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CONTENTS OF VOLUME
Egypt, Europe, and Mr. Gladstone. By Henry Dunckley
Untrodden Italy. By Professor Mahaffy
II. Fiction. By Julia Wedgwood
The British Association at Montreal. By Principal Grant.
By Emile de Laveleye
I. Ecclesiastical History. By Professor G. T. Stokes
The Conflict with the Lords. By Goldwin Smith
Some Early Writings of Shelley. By Professor Dowden
Science and Religion. By William Barry, D.D.
The Late Duke of Wellington. By the Rev. H. R. Haweis
A Bihari Mill Song. By Edwin Arnold, C.S.I.
Further Thoughts on Apparitions. By the Bishop of Carlisle
Contemporary Life and Thought in Italy. By Giovanni Boglietti
Contemporary Records :-
I. Mental Philosophy. By Professor Seth
II. Social Philosophy. By John Rae
III. General Literature .
Reform of the House of Lords. By E. A. Freeman, D.C.L.
United States. By Professor C. K. Adams
II. Oriental History. By Professor Sayce
Railway Rates and British Trade. By James S. Beale
II. Fiction. By Julia Wedgewood
I. Modern History. By Canon Creighton .
III. Ecclesiastical History. By Professor G. T. Stokes
IV. General Literature .
EGYPT, EUROPE, AND MR. GLADSTONE.
YOME considerable change of opinion has taken place within the
last two years as to what should be the proper aim and end of our presence in Egypt. We went there, in redemption of pledges given, perhaps in no propitious hour, to the Khedive, to put down Arabi and restore order. This is the account we were asked to accept of the Alexandria expedition. It was no doubt an honest account, covering all that the Government had in view, and it was held to be sufficient. Among the Liberal party there were many who doubted the expediency of a military intervention. Their scruples were silenced by the assurance that its sole object was to deal with a temporary though pressing emergency, and that the moment order was re-established we should make haste to leave the Egyptians to themselves. No protest was raised in any quarter against the insufficiency of this assurance. It was received with general satisfaction.
Very different expectations have sprung up since then. We know, of course, that order is not yet re-established in Egypt. We know on the contrary that a plentiful disorder prevails, and that in some respects things are even worse than they were. Hence the time fixed for the evacuation of Egypt cannot be held to have arrived. On that point there is but one opinion. But many are looking further ahead. They are asking what is to be done when present difficulties have been overcome, and the reply they are inclined to give is that we must not leave Egypt at all. There we are and there we must remain. The words which alone would appropriately describe our future relations to Egypt were this plan carried out are uttered with some shyness. Annexation or a protectorate meets with few avowed defenders. The boldest critics of the Government stop half-way. They blame them for not doing more, but they do not venture to say
what that "more" should be. They content themselves for the most part with vague commonplaces. The Government are told that it is high time for them to see the facts as they are, that power implies responsibility, that there cannot be two supreme authorities at Cairo, and that it is their duty either to leave Egypt at once, which it is alleged they cannot do, or to take things into their own hands. The conclusion involved in these criticisms is that the native Ministers should be got rid of and Englishmen put into their place. The Khedive might go or stay, it would matter but little. What is certain is that he would never be able to resume his old position as the ruler of Egypt.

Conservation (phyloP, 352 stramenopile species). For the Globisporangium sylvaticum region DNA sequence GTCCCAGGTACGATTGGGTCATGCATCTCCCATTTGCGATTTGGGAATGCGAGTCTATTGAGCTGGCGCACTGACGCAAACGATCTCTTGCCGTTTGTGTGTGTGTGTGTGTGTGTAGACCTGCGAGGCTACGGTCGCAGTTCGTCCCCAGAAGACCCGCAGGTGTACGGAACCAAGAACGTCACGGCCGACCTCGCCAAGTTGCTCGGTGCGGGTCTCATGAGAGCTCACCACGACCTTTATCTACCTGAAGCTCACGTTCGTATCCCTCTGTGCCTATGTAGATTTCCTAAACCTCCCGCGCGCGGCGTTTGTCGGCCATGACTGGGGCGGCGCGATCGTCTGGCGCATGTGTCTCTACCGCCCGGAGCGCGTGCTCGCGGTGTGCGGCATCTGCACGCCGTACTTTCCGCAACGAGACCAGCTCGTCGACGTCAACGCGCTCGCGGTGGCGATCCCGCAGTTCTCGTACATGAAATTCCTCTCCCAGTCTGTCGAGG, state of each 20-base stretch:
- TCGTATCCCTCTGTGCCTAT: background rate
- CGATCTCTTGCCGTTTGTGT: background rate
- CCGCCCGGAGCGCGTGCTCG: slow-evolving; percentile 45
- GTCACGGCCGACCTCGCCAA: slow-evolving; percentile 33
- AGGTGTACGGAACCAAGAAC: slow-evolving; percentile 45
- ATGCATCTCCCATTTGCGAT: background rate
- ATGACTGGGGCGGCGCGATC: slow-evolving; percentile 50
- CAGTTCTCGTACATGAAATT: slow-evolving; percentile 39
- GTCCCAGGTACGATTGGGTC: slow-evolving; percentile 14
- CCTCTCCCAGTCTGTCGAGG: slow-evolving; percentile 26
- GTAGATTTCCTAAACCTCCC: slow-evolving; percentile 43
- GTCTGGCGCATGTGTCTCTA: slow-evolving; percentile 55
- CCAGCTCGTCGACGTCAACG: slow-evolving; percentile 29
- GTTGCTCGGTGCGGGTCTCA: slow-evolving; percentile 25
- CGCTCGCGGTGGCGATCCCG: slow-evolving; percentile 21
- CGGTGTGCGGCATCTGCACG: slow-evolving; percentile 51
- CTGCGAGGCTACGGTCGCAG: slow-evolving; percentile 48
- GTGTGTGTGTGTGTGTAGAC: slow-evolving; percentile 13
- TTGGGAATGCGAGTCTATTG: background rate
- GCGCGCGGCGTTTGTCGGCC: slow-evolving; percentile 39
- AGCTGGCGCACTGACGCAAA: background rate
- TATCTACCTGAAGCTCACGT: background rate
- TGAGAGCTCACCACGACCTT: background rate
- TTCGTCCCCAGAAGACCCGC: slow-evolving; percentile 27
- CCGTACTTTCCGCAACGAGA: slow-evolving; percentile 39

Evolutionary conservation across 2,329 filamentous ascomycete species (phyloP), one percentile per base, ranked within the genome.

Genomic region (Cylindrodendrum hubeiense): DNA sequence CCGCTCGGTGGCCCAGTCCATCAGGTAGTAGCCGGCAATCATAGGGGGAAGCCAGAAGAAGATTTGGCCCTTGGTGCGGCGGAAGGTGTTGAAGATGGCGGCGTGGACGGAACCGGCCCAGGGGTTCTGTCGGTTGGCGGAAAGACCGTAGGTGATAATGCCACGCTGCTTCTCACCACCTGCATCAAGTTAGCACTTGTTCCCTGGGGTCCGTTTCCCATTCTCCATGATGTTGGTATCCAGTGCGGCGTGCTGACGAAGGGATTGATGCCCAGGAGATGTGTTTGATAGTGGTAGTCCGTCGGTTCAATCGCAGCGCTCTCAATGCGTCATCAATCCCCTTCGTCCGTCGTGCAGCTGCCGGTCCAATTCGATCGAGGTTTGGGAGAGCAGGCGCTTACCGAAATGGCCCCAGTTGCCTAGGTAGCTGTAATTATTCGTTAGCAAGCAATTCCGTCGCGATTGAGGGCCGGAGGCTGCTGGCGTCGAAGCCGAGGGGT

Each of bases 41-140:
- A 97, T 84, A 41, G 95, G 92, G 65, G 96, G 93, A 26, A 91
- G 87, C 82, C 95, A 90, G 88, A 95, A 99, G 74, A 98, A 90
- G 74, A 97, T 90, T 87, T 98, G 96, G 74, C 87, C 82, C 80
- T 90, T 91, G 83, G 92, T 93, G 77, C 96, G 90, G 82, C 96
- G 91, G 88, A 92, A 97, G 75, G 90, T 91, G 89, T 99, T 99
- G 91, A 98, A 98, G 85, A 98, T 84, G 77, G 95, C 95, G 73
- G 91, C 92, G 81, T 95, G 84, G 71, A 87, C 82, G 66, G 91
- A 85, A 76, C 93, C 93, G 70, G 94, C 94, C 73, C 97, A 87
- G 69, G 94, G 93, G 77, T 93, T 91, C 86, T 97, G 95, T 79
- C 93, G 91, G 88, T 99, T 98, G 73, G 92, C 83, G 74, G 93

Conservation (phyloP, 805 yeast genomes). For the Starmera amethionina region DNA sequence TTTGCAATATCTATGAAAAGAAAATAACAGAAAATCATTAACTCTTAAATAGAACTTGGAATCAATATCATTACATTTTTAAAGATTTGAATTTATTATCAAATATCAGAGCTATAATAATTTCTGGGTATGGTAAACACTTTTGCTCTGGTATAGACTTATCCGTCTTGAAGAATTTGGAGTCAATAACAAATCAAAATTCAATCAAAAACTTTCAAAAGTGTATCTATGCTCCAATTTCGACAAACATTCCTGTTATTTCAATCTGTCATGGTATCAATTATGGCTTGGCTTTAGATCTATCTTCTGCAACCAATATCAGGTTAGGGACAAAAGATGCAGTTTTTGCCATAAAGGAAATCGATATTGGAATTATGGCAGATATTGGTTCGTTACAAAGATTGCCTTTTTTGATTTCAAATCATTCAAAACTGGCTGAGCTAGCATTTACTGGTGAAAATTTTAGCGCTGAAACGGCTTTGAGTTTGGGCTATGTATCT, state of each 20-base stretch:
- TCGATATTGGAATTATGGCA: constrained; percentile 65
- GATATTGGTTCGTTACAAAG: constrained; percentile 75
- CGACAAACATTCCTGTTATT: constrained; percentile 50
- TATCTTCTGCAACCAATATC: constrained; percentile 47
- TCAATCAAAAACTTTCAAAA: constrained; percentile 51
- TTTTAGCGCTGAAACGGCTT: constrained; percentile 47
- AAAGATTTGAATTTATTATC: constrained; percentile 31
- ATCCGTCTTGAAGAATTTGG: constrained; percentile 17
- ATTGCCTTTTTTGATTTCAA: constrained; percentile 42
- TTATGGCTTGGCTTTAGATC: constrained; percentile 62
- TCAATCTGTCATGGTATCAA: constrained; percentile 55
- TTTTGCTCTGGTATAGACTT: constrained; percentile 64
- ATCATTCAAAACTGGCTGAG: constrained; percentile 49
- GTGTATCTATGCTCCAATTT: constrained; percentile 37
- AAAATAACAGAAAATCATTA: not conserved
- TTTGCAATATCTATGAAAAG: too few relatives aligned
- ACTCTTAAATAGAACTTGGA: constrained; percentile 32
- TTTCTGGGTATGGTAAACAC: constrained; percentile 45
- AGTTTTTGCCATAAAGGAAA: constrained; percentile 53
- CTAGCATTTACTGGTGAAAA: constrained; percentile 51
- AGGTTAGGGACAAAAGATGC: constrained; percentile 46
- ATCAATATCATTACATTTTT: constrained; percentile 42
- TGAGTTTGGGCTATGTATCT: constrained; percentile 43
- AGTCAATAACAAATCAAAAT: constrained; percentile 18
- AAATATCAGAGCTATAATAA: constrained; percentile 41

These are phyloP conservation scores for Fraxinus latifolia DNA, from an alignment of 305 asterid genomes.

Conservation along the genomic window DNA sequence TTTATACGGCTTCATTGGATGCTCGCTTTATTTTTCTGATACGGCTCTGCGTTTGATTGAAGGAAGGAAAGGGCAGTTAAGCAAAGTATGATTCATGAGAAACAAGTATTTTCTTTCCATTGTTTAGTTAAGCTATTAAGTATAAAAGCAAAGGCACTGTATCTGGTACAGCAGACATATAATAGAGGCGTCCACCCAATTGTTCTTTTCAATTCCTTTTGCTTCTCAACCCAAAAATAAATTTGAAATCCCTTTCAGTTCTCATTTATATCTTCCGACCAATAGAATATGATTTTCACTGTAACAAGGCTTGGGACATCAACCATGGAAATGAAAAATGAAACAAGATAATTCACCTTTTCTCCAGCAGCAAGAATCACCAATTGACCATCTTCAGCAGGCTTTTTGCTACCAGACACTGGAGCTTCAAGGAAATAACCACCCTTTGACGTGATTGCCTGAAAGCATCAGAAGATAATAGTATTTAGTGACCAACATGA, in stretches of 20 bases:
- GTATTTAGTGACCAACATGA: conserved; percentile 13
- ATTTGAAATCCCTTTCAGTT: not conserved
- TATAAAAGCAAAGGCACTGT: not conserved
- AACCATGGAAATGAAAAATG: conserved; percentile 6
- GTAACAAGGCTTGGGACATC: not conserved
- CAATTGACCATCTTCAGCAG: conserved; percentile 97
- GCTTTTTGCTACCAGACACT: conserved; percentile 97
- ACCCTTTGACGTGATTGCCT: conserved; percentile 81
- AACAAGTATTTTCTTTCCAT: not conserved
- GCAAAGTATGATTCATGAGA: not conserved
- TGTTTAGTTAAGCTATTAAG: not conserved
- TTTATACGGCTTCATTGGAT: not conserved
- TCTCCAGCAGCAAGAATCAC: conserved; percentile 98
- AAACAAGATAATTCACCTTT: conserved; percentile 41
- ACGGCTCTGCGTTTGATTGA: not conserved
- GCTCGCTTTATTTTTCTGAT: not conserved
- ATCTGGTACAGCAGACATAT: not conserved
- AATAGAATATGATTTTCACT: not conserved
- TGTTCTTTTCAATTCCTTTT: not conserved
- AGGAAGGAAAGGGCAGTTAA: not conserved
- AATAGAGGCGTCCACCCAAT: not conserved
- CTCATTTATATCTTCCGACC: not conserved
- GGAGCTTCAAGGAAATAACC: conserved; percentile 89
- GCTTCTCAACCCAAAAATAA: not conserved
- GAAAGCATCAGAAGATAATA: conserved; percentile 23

Nor could he ever set up again the fabric we had thrown down. By the consequences of our own acts we should be obliged to remain. In this way Egypt would become ours. The train is nicely laid. All the proprieties are consulted. No violence is done to our international obligations of malice prepense.
On this point it is expected that the most sensitive of consciences will be able to enjoy repose. Egypt will have fallen to us by the operations of those laws which, though cortrived by politicians, are held to express the will of the Supreme.
In some of the organs of the press we find these extreme results already discounted. Egypt, we are told, is as much ours as India. Cairo is to us as Calcutta, and Alexandria as Bombay. The future is anticipated, and everything seems to be in the best working order. The Khedive is on the throne; we have not had the heart to turn him adrift, and he has every wish to stay. The native Ministers are all amiable, all submissive. They have unlearned the arts of intrigue and changed their eastern natures. They are devoted to England, and hang on the lips of the Resident who dictates orders in her
Or perhaps-for the imagination is never shut up to one picture-every trace of native rule has vanished from Cairo. The Khedive is living on a pension in Kent, and figures at Court receptions along with the Maharajah Dhuleep Singh. The Pashas have been packed off to Constantinople or been sent to share in Arabi's exile at Ceylon. The English flag waves at Alexandria and Port Said, and an English Viceroy holds Court at Cairo. In either case Egypt is ours just as much as India. It is part of the blissful vision that France is reconciled to this transfer of territory to her rival, and that Europe rejoices to see a respectable Power established in solid supremacy on the Nile.
There is something extremely fascinating in these dreams of a brilliant destiny peacefully fulfilled. The love of empire is in our bones. Hence we are hardly to be trusted with such temptations ; our patriotism is apt to take fire at once. If a regard for principles or consistency prevents our yielding to the spell, if some sense of shame keeps us from avowing our secret wishes, we nevertheless roll